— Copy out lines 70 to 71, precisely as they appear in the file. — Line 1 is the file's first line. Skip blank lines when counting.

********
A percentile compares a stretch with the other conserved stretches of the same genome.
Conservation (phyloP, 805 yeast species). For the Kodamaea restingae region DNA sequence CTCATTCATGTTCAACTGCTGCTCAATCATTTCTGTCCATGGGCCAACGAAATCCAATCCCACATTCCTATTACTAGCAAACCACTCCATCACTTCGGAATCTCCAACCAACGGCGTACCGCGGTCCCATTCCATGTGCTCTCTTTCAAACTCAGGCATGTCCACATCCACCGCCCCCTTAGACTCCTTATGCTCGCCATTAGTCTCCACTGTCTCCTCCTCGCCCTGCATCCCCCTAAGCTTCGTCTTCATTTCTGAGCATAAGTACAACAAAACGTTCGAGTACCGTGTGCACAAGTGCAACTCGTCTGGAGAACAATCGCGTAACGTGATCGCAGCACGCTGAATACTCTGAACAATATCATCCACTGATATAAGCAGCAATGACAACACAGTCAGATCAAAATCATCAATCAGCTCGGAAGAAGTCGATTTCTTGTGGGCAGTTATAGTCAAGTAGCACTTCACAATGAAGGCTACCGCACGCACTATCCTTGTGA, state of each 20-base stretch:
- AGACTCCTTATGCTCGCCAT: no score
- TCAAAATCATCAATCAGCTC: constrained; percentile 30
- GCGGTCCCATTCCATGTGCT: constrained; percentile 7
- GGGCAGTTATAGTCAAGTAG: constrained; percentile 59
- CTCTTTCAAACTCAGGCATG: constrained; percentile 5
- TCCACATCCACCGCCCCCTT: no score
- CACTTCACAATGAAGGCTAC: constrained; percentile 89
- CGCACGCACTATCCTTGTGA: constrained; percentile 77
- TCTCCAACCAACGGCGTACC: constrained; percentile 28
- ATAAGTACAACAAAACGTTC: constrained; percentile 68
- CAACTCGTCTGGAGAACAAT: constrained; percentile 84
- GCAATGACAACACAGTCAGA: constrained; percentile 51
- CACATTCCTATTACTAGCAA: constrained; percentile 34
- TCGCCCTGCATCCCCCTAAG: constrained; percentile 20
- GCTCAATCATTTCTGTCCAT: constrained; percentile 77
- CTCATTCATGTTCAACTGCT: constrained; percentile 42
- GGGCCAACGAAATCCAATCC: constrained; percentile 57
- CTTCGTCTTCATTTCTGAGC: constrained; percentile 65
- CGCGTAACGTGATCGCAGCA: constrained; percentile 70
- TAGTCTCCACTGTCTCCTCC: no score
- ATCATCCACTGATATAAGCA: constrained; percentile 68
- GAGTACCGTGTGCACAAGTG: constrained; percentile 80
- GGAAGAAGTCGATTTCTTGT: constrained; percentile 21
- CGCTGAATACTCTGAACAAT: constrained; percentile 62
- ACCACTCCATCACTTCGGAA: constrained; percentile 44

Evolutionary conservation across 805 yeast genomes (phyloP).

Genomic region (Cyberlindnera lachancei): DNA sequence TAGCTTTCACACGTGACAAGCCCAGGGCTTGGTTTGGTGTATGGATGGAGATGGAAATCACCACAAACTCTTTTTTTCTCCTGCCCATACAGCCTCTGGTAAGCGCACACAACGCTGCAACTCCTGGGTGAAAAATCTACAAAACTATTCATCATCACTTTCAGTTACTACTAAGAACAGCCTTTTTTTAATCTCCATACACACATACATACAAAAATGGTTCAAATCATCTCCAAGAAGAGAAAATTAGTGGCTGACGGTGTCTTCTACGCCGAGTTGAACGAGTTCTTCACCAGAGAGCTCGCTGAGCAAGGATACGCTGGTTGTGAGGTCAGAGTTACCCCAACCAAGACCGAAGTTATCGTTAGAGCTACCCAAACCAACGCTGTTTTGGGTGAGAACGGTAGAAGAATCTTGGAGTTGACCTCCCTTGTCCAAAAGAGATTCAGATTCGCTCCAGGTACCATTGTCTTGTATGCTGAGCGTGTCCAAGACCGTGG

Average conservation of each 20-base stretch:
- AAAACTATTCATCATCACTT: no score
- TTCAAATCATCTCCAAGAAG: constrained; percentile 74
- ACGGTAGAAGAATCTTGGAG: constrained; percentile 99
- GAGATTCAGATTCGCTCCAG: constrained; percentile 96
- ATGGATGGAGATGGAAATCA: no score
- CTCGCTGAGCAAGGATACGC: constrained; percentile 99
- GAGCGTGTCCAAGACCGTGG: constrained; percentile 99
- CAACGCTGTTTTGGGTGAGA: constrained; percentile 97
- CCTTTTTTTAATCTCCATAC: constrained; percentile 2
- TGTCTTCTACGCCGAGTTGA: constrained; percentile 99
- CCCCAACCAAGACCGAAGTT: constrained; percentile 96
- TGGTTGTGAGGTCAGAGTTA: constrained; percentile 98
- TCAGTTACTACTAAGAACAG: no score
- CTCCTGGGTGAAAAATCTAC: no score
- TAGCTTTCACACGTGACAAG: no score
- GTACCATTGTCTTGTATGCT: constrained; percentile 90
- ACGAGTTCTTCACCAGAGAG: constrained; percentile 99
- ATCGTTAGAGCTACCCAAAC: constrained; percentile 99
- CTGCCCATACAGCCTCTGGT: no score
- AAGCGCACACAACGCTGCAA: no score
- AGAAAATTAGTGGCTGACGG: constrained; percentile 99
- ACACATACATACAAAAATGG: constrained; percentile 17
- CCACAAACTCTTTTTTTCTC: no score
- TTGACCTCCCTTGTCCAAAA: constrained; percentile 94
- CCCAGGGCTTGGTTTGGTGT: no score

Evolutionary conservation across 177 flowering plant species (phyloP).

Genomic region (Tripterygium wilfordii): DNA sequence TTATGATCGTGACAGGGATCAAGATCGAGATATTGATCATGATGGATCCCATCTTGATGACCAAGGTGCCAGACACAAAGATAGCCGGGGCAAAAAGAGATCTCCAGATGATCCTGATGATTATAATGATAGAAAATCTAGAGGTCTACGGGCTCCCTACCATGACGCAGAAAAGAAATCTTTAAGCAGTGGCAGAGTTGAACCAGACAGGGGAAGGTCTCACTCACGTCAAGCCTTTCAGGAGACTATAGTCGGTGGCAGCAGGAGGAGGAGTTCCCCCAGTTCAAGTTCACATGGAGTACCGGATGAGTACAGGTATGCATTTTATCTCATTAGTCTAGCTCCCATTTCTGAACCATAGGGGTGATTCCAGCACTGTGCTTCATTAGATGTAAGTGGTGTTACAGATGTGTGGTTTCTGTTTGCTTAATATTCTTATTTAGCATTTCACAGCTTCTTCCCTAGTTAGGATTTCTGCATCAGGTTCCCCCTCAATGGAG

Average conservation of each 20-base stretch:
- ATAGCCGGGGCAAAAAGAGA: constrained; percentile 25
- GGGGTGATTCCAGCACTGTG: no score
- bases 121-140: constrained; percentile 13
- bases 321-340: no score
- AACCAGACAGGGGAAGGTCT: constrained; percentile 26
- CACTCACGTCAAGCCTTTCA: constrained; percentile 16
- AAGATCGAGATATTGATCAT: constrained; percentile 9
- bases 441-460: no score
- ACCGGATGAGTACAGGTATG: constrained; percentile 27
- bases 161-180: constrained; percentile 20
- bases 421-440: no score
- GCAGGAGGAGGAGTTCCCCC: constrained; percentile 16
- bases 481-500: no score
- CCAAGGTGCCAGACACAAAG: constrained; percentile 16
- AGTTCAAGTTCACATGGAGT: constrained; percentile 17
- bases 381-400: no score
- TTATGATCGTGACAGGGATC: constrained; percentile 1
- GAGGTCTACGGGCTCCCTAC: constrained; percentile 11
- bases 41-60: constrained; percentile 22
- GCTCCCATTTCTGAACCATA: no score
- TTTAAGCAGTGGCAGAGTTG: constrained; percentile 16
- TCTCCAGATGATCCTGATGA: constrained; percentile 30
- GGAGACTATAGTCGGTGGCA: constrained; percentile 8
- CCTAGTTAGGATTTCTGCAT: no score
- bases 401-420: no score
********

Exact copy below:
- GCAGGAGGAGGAGTTCCCCC: constrained; percentile 16
- bases 481-500: no score